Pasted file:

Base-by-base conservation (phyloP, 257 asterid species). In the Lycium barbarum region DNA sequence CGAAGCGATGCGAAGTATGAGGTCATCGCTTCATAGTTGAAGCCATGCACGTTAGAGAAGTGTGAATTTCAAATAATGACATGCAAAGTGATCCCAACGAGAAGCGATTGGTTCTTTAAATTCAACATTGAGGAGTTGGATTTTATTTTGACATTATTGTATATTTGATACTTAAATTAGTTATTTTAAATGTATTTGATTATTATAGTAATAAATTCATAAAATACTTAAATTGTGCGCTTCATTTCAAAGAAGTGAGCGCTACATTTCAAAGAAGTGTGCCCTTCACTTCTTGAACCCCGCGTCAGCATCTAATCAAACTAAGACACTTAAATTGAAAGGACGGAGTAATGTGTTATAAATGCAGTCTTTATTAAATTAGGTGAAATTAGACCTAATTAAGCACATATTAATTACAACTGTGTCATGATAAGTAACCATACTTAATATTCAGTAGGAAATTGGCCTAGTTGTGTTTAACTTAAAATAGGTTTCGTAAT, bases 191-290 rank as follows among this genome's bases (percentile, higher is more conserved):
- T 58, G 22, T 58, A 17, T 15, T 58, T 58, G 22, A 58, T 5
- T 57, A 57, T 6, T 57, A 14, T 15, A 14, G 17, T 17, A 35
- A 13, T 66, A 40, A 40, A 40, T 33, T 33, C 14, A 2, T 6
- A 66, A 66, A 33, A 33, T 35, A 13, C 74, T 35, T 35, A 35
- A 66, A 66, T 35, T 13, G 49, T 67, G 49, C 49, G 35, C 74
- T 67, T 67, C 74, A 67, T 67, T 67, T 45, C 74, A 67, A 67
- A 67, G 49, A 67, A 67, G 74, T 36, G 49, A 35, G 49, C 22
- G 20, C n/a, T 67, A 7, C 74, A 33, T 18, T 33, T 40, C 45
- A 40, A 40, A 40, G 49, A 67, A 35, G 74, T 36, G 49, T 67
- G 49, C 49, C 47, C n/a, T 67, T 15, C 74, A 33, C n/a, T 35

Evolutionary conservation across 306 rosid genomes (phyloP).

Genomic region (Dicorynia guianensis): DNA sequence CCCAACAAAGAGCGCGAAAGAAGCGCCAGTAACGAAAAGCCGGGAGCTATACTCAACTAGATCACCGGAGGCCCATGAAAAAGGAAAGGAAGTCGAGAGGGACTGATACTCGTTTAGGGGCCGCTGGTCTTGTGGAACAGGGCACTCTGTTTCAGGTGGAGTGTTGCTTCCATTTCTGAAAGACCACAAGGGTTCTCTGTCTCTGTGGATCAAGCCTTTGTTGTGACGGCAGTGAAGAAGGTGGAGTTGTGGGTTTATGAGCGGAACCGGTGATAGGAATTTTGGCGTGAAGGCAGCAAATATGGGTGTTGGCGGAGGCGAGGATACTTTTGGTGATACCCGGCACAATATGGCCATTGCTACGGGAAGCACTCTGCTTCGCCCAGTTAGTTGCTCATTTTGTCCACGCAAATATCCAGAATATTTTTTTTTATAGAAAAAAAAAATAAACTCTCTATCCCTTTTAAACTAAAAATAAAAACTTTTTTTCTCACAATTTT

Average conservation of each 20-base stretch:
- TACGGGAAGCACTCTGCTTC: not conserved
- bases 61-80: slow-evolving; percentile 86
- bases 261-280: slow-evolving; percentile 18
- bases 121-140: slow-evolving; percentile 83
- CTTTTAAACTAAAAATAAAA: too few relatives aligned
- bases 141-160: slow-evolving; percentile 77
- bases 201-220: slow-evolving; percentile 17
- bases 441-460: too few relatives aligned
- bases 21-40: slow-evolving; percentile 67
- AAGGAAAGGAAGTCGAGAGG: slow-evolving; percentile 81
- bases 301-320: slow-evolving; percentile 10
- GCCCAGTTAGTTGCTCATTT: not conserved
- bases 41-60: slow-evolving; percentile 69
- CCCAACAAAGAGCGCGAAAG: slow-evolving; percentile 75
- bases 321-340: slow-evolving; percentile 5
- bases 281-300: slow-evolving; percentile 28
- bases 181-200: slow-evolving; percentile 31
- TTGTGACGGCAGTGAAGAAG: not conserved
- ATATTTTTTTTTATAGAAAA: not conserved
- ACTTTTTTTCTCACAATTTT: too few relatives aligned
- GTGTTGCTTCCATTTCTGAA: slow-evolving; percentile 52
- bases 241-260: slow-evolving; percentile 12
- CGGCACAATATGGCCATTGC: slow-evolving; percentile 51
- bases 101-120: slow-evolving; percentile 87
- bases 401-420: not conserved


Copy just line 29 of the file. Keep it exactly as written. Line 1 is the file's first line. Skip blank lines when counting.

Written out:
- bases 321-340: slow-evolving; percentile 5